Aakash Shrivastava, a scientist at the Indian National Center for Disease Control author of the Lancet report, said high-ranking officials had ordered him not to allow the outbreak to discuss. Repeated attempts, the director of the center, Dr. med. Sujeet Kumar Singh, to ask for an opinion, were unsuccessful.
Officials from the Centers for Disease Control, stationed at the US Embassy in New Delhi, have declined, according to a message, to comment on the outburst spokeswoman.
Arun Shah, a Muzaffarpur pediatrician and one of the authors of a early scientific article on the disease, said that scientists are still convinced of the lychee theory – even if this has become problematic. He blamed the government's negligence for the increase in this year's cases.
"The government simply did not do what it should have done," Dr. Shah. "They did not do anything. At first they were paying attention, but in 2017, 2018, there were only a few cases – only 25 cases last year, and they became complacent, "he said. Kaushal Kishore, a state health ministry official, denied that the authorities had done so not to prosecute the litchi compound. "Nobody is aware of the causative factor, the pathogen has not been identified," he said. "How can we blame a particular food? It must be based on research and evidence, and there is no evidence.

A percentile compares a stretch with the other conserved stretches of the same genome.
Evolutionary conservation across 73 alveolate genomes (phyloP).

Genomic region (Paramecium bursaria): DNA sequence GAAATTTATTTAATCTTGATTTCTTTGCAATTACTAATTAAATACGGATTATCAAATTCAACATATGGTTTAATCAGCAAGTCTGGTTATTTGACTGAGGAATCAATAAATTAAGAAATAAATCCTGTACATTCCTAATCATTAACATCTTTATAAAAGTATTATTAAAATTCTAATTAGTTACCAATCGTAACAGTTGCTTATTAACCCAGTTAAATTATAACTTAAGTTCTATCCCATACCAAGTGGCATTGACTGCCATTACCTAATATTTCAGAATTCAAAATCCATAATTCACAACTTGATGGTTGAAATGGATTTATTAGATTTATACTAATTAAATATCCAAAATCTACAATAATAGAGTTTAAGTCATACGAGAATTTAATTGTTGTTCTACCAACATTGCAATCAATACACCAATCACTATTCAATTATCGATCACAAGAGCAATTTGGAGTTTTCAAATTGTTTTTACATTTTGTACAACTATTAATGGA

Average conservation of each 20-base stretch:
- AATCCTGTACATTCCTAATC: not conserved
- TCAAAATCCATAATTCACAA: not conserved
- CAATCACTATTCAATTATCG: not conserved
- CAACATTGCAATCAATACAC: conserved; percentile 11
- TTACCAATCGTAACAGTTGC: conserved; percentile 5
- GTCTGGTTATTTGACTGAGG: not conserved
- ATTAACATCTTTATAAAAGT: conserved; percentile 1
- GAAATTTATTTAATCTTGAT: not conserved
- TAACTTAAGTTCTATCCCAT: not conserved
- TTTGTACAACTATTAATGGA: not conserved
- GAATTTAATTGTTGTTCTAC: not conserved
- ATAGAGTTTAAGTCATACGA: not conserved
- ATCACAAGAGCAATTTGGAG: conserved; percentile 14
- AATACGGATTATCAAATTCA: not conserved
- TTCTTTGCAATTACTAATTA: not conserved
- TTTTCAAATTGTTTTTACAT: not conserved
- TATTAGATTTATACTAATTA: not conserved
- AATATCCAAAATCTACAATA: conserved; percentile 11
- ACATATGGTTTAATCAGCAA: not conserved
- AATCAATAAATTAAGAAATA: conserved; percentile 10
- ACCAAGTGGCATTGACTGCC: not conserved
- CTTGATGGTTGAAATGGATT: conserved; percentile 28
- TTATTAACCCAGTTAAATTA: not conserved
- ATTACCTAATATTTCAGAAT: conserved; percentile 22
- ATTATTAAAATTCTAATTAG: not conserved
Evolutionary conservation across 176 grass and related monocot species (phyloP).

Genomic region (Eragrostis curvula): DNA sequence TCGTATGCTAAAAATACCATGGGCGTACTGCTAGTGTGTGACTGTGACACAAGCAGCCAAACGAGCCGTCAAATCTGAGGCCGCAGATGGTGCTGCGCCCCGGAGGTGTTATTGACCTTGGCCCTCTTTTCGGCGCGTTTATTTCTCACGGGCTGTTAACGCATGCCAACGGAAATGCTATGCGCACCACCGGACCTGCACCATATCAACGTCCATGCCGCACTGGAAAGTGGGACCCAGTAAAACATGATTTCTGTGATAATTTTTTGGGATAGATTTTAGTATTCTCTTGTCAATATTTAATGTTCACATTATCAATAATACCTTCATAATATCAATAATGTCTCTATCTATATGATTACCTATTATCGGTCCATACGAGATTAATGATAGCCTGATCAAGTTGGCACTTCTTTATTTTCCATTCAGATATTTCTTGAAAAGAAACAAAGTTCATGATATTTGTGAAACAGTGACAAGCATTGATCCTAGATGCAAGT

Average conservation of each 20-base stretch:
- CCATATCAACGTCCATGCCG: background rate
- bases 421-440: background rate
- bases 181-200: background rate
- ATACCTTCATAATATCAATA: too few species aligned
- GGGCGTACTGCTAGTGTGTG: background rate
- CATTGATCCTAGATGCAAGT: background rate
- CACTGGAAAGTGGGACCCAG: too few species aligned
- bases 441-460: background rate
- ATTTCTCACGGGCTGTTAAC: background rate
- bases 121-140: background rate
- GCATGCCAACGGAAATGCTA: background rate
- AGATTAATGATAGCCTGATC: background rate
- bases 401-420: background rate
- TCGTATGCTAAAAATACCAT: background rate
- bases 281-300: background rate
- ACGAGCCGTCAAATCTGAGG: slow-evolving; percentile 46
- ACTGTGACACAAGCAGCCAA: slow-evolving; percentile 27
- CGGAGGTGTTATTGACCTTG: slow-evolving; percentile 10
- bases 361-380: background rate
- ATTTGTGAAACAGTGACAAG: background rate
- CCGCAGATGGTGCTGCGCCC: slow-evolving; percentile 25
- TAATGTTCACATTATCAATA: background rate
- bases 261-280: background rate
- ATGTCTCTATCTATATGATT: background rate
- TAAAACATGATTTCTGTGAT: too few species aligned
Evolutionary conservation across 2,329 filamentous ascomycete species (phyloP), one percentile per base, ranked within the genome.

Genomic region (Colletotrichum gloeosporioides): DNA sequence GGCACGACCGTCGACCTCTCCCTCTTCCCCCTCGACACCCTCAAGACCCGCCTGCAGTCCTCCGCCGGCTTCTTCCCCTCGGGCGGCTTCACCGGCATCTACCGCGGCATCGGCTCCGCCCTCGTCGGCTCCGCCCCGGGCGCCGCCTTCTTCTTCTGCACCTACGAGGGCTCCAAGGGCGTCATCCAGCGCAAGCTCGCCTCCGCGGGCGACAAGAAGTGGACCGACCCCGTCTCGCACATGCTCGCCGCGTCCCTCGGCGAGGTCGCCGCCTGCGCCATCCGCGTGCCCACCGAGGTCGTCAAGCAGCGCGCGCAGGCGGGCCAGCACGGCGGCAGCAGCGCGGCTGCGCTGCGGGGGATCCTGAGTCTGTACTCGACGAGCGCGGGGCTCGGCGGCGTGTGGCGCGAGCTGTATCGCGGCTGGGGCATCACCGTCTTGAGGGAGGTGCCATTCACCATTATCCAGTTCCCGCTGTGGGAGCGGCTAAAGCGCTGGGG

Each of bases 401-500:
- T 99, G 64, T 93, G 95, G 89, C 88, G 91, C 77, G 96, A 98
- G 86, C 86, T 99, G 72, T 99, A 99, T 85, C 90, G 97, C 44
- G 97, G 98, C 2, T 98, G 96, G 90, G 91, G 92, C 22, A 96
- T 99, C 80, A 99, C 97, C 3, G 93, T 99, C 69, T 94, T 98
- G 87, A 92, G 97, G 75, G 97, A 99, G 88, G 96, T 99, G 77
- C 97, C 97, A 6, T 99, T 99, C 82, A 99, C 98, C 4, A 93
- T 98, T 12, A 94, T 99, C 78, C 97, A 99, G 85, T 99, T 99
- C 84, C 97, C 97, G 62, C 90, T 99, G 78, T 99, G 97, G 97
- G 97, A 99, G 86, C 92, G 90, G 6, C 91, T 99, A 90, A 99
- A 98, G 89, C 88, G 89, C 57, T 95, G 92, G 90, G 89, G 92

The authorities went from house to house in the affected area, looking for children with symptoms and telling parents what to do, Mr. Kishore said. In recent days, the deaths from the disease have gradually declined.
Hospital admissions for the disease have also declined as officials spread the word about first-aid measures that parents could easily administer: to instill sugar and salt into an affected child immediately. If the symptoms persisted, they should quickly take the child to a hospital where intravenous infusion of dextrose and electrolytes was the main treatment.
With such a devastating disease, simple healing is one of the many difficulties that AES brings
"I think we'll find it multifactorial, but so far it's a mystery," Dr. Mandal. "A puzzle that we have to solve."